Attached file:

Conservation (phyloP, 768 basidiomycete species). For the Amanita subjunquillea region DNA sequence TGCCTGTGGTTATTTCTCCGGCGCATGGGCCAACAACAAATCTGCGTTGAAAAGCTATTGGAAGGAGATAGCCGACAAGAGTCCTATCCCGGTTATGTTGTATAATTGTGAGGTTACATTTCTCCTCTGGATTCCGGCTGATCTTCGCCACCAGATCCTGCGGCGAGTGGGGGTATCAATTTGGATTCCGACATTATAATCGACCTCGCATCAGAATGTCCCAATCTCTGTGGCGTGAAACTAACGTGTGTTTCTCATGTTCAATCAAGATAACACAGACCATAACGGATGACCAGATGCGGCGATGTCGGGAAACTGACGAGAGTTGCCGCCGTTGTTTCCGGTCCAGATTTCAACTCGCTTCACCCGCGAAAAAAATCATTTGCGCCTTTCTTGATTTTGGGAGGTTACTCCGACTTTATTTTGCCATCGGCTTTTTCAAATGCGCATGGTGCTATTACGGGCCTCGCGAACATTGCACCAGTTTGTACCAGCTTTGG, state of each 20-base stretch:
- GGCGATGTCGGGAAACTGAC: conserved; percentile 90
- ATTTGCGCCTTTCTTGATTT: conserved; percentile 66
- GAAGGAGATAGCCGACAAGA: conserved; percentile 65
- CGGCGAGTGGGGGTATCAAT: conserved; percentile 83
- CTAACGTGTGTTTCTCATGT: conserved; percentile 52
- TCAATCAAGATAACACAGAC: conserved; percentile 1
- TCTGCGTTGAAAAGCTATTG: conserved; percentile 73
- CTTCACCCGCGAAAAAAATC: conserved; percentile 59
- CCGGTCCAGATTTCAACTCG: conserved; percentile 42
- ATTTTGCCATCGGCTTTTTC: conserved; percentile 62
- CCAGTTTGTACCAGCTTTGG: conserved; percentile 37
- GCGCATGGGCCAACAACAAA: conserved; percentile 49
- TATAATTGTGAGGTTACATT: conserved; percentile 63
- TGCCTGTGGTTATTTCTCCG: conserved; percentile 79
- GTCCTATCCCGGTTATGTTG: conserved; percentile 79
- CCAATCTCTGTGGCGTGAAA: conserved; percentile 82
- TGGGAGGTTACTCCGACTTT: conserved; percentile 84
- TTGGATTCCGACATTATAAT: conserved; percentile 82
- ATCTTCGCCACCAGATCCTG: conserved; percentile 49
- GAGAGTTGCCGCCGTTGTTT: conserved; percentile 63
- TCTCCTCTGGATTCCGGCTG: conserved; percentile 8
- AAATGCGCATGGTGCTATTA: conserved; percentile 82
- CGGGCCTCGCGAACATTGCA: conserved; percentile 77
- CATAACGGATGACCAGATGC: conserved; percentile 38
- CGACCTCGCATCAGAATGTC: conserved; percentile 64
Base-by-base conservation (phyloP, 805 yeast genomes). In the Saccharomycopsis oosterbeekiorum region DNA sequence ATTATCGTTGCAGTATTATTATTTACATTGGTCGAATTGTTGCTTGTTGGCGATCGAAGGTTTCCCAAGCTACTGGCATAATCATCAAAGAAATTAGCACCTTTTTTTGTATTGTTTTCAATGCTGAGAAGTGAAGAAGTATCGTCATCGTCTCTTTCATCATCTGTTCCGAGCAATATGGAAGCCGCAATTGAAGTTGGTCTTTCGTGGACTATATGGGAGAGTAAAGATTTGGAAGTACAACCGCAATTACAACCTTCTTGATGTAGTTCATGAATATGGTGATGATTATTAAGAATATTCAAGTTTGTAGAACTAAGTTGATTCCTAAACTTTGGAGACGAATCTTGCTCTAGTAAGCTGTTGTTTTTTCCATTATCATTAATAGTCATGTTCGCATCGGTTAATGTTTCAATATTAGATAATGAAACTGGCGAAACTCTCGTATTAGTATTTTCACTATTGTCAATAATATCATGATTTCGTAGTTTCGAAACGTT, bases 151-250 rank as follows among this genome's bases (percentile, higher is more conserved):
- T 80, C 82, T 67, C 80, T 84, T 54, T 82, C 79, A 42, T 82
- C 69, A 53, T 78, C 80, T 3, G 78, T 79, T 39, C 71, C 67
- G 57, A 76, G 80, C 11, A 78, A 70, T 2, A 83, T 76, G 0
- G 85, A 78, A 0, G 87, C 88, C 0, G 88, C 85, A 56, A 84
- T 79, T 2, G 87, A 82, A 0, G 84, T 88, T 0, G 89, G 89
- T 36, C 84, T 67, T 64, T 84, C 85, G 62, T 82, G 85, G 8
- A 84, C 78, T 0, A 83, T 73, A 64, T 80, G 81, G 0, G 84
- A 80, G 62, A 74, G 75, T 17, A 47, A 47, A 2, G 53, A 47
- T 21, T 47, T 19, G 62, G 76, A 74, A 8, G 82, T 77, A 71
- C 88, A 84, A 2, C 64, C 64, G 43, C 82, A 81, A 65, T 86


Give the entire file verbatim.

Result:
Conservation (phyloP, 768 basidiomycete species). For the Amanita subjunquillea region DNA sequence TGCCTGTGGTTATTTCTCCGGCGCATGGGCCAACAACAAATCTGCGTTGAAAAGCTATTGGAAGGAGATAGCCGACAAGAGTCCTATCCCGGTTATGTTGTATAATTGTGAGGTTACATTTCTCCTCTGGATTCCGGCTGATCTTCGCCACCAGATCCTGCGGCGAGTGGGGGTATCAATTTGGATTCCGACATTATAATCGACCTCGCATCAGAATGTCCCAATCTCTGTGGCGTGAAACTAACGTGTGTTTCTCATGTTCAATCAAGATAACACAGACCATAACGGATGACCAGATGCGGCGATGTCGGGAAACTGACGAGAGTTGCCGCCGTTGTTTCCGGTCCAGATTTCAACTCGCTTCACCCGCGAAAAAAATCATTTGCGCCTTTCTTGATTTTGGGAGGTTACTCCGACTTTATTTTGCCATCGGCTTTTTCAAATGCGCATGGTGCTATTACGGGCCTCGCGAACATTGCACCAGTTTGTACCAGCTTTGG, state of each 20-base stretch:
- GGCGATGTCGGGAAACTGAC: conserved; percentile 90
- ATTTGCGCCTTTCTTGATTT: conserved; percentile 66
- GAAGGAGATAGCCGACAAGA: conserved; percentile 65
- CGGCGAGTGGGGGTATCAAT: conserved; percentile 83
- CTAACGTGTGTTTCTCATGT: conserved; percentile 52
- TCAATCAAGATAACACAGAC: conserved; percentile 1
- TCTGCGTTGAAAAGCTATTG: conserved; percentile 73
- CTTCACCCGCGAAAAAAATC: conserved; percentile 59
- CCGGTCCAGATTTCAACTCG: conserved; percentile 42
- ATTTTGCCATCGGCTTTTTC: conserved; percentile 62
- CCAGTTTGTACCAGCTTTGG: conserved; percentile 37
- GCGCATGGGCCAACAACAAA: conserved; percentile 49
- TATAATTGTGAGGTTACATT: conserved; percentile 63
- TGCCTGTGGTTATTTCTCCG: conserved; percentile 79
- GTCCTATCCCGGTTATGTTG: conserved; percentile 79
- CCAATCTCTGTGGCGTGAAA: conserved; percentile 82
- TGGGAGGTTACTCCGACTTT: conserved; percentile 84
- TTGGATTCCGACATTATAAT: conserved; percentile 82
- ATCTTCGCCACCAGATCCTG: conserved; percentile 49
- GAGAGTTGCCGCCGTTGTTT: conserved; percentile 63
- TCTCCTCTGGATTCCGGCTG: conserved; percentile 8
- AAATGCGCATGGTGCTATTA: conserved; percentile 82
- CGGGCCTCGCGAACATTGCA: conserved; percentile 77
- CATAACGGATGACCAGATGC: conserved; percentile 38
- CGACCTCGCATCAGAATGTC: conserved; percentile 64
Base-by-base conservation (phyloP, 805 yeast genomes). In the Saccharomycopsis oosterbeekiorum region DNA sequence ATTATCGTTGCAGTATTATTATTTACATTGGTCGAATTGTTGCTTGTTGGCGATCGAAGGTTTCCCAAGCTACTGGCATAATCATCAAAGAAATTAGCACCTTTTTTTGTATTGTTTTCAATGCTGAGAAGTGAAGAAGTATCGTCATCGTCTCTTTCATCATCTGTTCCGAGCAATATGGAAGCCGCAATTGAAGTTGGTCTTTCGTGGACTATATGGGAGAGTAAAGATTTGGAAGTACAACCGCAATTACAACCTTCTTGATGTAGTTCATGAATATGGTGATGATTATTAAGAATATTCAAGTTTGTAGAACTAAGTTGATTCCTAAACTTTGGAGACGAATCTTGCTCTAGTAAGCTGTTGTTTTTTCCATTATCATTAATAGTCATGTTCGCATCGGTTAATGTTTCAATATTAGATAATGAAACTGGCGAAACTCTCGTATTAGTATTTTCACTATTGTCAATAATATCATGATTTCGTAGTTTCGAAACGTT, bases 151-250 rank as follows among this genome's bases (percentile, higher is more conserved):
- T 80, C 82, T 67, C 80, T 84, T 54, T 82, C 79, A 42, T 82
- C 69, A 53, T 78, C 80, T 3, G 78, T 79, T 39, C 71, C 67
- G 57, A 76, G 80, C 11, A 78, A 70, T 2, A 83, T 76, G 0
- G 85, A 78, A 0, G 87, C 88, C 0, G 88, C 85, A 56, A 84
- T 79, T 2, G 87, A 82, A 0, G 84, T 88, T 0, G 89, G 89
- T 36, C 84, T 67, T 64, T 84, C 85, G 62, T 82, G 85, G 8
- A 84, C 78, T 0, A 83, T 73, A 64, T 80, G 81, G 0, G 84
- A 80, G 62, A 74, G 75, T 17, A 47, A 47, A 2, G 53, A 47
- T 21, T 47, T 19, G 62, G 76, A 74, A 8, G 82, T 77, A 71
- C 88, A 84, A 2, C 64, C 64, G 43, C 82, A 81, A 65, T 86